This domain name is for sale. Bid or buy now.



Are Traditional Publishers Following after Ford, Chrysler, and General Motors?

By Debbie Elicksen

The Big Three automakers seemingly woke up last week and got it. Unless one works on a construction or oil well site, and with the price of gas going sky high, V-8 and V-10 SUVs and monster trucks are no longer attractive. When Honda and Toyota kept raising their market share, Ford, Chrysler, and General Motors didn’t investigate to find out why.

Can the same be said for the traditional publishing industry? Here are some facts to sink your teeth into:

  • Media General, Inc. reported a 9.8 percent decline in revenues from June 2007 to June 2008, mostly from its Publishing Division revenues, which declined overall by 15.3 percent. (Fox Translator, July 17, 2008)

  • The Bowmark Entrepreneurs’ Index said an Optimism Index revealed small- and medium-sized media and publishing firms have the lowest levels of optimism among United Kingdom businesses. Almost 75 percent blame government intervention and legislation as impacting their growth. (Brandrepublic, Emma Barnett, Media Week, July 14, 2008)

  • The overall Canadian book publishing industry is down 1.2 percent from 2005 to 2006 re Statistics Canada (The Survey of Book Publishers). Ontario and Quebec factored into 91 percent of the industry’s operating revenues and 95 percent of the profits in 2006. Publishers outside of these provinces continue to rely on grants, subsidies, and tax credits. (Josh Kerbel, Publishers Weekly, July 24, 2008) However, the industry is still seen as being fairly stable and not losing as much as magazines and newspapers (to which the decline in profits correlate to free digital information). (Tobin Dalrymple, National Post, July 11, 2008)

What are some of the reasons for a declining industry? First, let’s start with the publishers. Traditional publishers still tend to take the conservative, safe approach to finding topic matter. It’s as if they think readers do not want to buy anything risqué, fresh and new, or controversial. Jason Quirk (, Why publishing has gone to the dogs, June 27, 2008) says publishers are “dumbing down content and aiming for the lowest common denominator” and that “people will happily pay a lot more money for a slightly better product.”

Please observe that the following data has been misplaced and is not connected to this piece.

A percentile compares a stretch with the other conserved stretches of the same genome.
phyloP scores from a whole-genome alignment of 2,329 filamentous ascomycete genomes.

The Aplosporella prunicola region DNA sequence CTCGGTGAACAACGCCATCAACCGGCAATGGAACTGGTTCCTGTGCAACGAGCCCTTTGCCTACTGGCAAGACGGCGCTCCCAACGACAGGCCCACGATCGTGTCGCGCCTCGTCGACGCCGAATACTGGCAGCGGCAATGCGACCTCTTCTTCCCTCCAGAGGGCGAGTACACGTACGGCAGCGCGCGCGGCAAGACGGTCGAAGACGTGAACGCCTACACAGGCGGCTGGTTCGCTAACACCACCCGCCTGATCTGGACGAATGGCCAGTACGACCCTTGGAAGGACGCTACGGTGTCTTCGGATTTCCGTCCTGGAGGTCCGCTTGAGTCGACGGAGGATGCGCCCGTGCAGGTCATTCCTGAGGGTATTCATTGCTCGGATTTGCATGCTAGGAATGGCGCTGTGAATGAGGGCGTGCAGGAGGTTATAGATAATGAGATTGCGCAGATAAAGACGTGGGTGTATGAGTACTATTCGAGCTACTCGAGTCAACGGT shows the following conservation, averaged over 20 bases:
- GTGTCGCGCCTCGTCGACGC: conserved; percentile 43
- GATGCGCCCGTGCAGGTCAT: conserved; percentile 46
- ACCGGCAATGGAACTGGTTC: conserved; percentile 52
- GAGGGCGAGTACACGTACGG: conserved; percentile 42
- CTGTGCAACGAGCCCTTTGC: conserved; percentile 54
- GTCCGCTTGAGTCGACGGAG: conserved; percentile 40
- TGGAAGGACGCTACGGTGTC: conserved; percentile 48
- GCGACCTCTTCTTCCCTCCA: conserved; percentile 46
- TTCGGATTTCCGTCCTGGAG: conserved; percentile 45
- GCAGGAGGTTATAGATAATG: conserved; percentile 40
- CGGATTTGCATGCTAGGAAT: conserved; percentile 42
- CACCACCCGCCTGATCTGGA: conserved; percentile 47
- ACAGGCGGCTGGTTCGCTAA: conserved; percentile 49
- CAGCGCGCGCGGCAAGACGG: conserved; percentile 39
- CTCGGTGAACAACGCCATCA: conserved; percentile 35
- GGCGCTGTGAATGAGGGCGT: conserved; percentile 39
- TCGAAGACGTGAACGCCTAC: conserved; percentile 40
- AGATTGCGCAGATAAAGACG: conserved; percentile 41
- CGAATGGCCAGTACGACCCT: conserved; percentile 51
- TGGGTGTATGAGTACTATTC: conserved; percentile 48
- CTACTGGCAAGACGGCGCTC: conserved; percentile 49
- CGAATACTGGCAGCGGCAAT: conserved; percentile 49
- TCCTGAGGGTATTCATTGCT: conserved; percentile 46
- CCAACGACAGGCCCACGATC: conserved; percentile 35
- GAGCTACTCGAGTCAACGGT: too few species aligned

We know that most of the major publishers, whether they print 10 or 200 titles a year, only choose a handful (not even 10 percent) to put their marketing dollars behind. The rest of the books sit in a catalogue and the hope is that the top titles will support the money spent on the latter.

Mark Thwaite of adds that most publishers are not using the Internet to their fullest potential. In fact, most have substandard Websites. If publisher Websites had great search engines, up-to-date catalogues with detailed pages and graphics, author information, links to fan sites, blogs, and even social networking sites, they just might survive.

An online presence in today’s marketing environment is everything. Without it, you’re invisible. If people Google an author or book title and nothing shows up, you don’t exist.

Now let’s look at the booksellers. Chris Holifield says booksellers are more focused on bestsellers than stocking a range of books. That attitude ultimately puts more pressure on the other stock, makes it tougher for new authors to get on the shelf, and for publishers to keep books in print. According to some booksellers, the average shelf life of a book in a bookstore is three months.

And then there is the return factor. In an article series by Angela Hoy of, September 2005, she points one of the reason for high returns is bookstores order too many books and then return them for a credit at the expense of the publisher. Many times, the books they return are damaged – or they are outright destroyed. So in other words, if the bookseller can’t sell books, the publisher is the one who suffers.

There is a quote in Hoy’s article from Jeffrey A. Trachtenberg of the Wall Street Journal who says, since the Depression, publishers told struggling booksellers they could return unwanted titles as long as they ordered new titles. The Depression happened in the 1930s. This is 2008 and publishers still use the same business model. As a result, the return ratio, while its average is slated to be 35 to 40 percent, in most cases, it’s much higher.

These are some of the contributing factors on why it’s easier to get an audience with the Pope than a publisher. Like the car industry, some time down the road, other firms – independent self-publishers – will reach a significant market share of the readership, if they haven’t already. We may never know officially because even the statistics gatherers only focus on the traditional bookselling market.

Read other articles and learn more about Debbie Elicksen.

[Contact the author for permission to republish or reuse this article.]

Home      Recent Articles      Author Index      Topic Index      About Us
©2005-2018 Peter DeHaan Publishing Inc   ▪   privacy statement